becoming distracted”…hello…hello…you can go to the next paragraph now…there’s a squirrel in it.

…..Oh look, a squirrel

Luckily, our attention span is longer than a squirrel which is only one second. Unless the squirrel is focused on an acorn, then it grows to four minutes! We expend a lot of time and energy looking for our acorns and make even greater efforts to not lose focus in the midst of all the wild and constant distractions around us.

Acorns

We write about distraction because:

  • An eight-second attention span is detrimental to your financial health
  • An eight-second attention span means most of you won’t make it to the end of this commentary

That matters to me as a writer. I wonder if there are some acorns I can drop into this commentary to keep you reading?

Down 33%

We don’t hold out much hope that we humans can throw our brains into reverse and fix our distraction problem. In 2000, we had a 12-second attention span meaning we’ve dropped 33% in just 15 years. Based on our unscientific observations, the decline continues.

Purely from an observational perspective, we don’t see shortened attention spans as a good thing for society as a whole. On the flipside, we have far more opinions on how shortening attention spans can be great for your pocketbooks.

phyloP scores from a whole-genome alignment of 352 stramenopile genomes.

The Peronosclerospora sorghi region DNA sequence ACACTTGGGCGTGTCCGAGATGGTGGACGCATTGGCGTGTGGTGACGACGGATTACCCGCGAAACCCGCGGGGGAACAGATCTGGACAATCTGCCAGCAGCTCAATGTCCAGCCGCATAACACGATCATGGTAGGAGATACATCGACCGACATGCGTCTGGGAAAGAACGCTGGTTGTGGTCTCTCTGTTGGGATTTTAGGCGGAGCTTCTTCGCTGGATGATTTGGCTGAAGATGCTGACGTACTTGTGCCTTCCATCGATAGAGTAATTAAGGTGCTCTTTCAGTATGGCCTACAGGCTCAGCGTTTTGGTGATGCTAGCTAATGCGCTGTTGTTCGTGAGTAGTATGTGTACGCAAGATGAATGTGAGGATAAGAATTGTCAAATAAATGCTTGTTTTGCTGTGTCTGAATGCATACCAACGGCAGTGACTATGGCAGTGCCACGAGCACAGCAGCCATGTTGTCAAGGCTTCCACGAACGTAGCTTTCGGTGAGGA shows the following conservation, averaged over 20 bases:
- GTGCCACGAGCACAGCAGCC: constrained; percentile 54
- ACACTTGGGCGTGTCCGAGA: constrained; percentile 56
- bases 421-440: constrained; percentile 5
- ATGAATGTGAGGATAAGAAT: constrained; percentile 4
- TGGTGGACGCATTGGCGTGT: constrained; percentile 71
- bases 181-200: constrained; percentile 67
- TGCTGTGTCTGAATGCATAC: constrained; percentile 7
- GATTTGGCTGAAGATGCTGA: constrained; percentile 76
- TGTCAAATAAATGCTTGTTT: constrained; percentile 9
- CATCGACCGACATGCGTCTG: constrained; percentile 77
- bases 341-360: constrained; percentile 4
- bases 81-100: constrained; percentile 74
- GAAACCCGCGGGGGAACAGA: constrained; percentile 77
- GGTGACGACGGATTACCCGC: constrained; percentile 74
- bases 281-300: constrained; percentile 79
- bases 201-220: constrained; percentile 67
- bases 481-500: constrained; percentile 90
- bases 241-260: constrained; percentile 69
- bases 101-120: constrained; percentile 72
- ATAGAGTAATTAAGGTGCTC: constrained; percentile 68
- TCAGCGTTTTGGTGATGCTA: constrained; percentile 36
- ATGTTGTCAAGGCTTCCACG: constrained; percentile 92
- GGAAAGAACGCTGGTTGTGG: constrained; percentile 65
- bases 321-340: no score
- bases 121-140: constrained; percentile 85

Tweet tweet

As talking points are shortened and tweets replace genuine contemplation and sustained thought, there are more and more investors buying and selling securities without really knowing what they own.

Narratives like buy an index fund for the lower fee, or buy a low-volatility fund because it has less risk, or buy this stock for the nice yield are all dangerous for those with the attention span of a small googly-eyed bowl dweller but can be gifts to the few still capable of exercising sustained thought.

Obviously the collective shortening of our attention spans also contributes to increasing turnover on stock exchanges. Investors who hold stocks for weeks or just months are great counterparties for the long-term thinker. More on those parking their brains at the door later…

Under-estimators

Another glitchy thing about our brains is that they’re ill-equipped to understand exponential growth. In other words, we severely underestimate how big numbers can get, which means things turn out very differently in the future than most of us imagined.

To illustrate, let’s tell a story about an emperor, an inventor, the game of chess and a whole lotta rice. This section of the commentary was inspired by a book I read called The Second Machine Age: Work Progress And Prosperity In A Time Of Brilliant Technologies. If you’re interested in reading it, the link above will take you where you need to go to buy it. Don’t go anywhere just yet, you still have to hear about why you should care about a big pile of rice!

Two to the power of (64-1)

Chess originated in the sixth century in the Gupta Empire in what is present-day India. The Emperor was so impressed with the game he invited the inventor to his palace and asked him to name his reward.